Banks must set clear criteria for assessing E&S risks, given how these factors can affect the bank at the macroeconomic level. They must also have a clear risk appetite and internal guidelines on what management approach they must expect from clients for each identified E&S risk.
Lastly, banks need to conduct stress testing to quantify the implications of identified E&S risks to their credit risk.
On the part of Philippine companies looking to raise capital through loans, they must be ready to identify their exposure to E&S risks based on their industry and geographical location and set up their E&S management system based on the requirements of banks they transact with.
To facilitate compliance with these issuances, the BSP can collaborate with the Climate Change Commission and make the information on projected climate risk characterization in different climate futures accessible to the public. Banks, on the other hand, can consult with E&S experts to better understand these critical risks and seek guidance on the risk assessment that will inform how they set their risk appetite and risk controls.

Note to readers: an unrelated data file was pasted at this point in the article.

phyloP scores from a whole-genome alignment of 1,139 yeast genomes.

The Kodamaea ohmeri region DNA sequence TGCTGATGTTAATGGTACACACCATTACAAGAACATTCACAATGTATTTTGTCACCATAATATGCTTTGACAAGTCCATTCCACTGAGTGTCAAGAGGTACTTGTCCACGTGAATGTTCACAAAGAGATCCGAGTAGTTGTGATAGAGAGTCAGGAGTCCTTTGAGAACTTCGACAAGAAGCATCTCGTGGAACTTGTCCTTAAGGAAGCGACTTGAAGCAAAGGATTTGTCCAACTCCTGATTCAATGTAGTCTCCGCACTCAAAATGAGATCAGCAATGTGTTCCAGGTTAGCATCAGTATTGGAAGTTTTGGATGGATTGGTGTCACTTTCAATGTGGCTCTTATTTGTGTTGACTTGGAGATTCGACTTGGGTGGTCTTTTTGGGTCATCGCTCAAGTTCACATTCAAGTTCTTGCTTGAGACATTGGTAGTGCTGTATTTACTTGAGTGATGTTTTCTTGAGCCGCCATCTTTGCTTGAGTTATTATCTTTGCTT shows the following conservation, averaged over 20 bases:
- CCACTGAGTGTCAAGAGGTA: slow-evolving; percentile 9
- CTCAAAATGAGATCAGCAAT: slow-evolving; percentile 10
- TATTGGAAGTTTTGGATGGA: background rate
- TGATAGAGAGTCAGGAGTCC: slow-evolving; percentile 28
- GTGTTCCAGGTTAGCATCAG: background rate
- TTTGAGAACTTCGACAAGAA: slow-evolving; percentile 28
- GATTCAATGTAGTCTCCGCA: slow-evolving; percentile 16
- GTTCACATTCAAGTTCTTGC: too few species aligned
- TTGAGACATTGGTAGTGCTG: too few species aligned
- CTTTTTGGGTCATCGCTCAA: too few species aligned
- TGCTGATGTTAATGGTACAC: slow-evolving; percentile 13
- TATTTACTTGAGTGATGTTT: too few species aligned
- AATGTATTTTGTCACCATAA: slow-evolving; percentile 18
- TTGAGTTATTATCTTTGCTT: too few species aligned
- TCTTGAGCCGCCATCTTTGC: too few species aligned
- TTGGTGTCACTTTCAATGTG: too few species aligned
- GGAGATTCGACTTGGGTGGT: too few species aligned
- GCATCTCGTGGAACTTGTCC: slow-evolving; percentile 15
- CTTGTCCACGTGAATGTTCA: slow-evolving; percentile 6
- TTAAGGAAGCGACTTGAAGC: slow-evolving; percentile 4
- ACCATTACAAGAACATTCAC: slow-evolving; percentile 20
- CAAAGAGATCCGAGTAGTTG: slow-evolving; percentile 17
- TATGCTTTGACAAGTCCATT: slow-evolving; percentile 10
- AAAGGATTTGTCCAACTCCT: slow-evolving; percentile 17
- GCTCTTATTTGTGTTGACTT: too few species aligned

Overall, the BSP’s most recent issuance provides more explicit guidance on how banks should set up their ESRMS. It also offers a better policy framework that sets a level playing field, so that banks that do well in managing their E&S risks do not necessarily become less competitive in the market.
A strong financial system goes hand in hand with impactful sustainability practices. The BSP’s transformational policy will accelerate the green transition of our country’s finance sector and pave the way for banks to play key roles in building a more sustainable and resilient Philippine economy.
Mariam Hazel Pugoy and Bonar Laureto are part of the Climate & Sustainability advisory team within the Risk Advisory group of Deloitte Philippines (Navarro Amper & Co.), a member of the Deloitte Asia Pacific Network.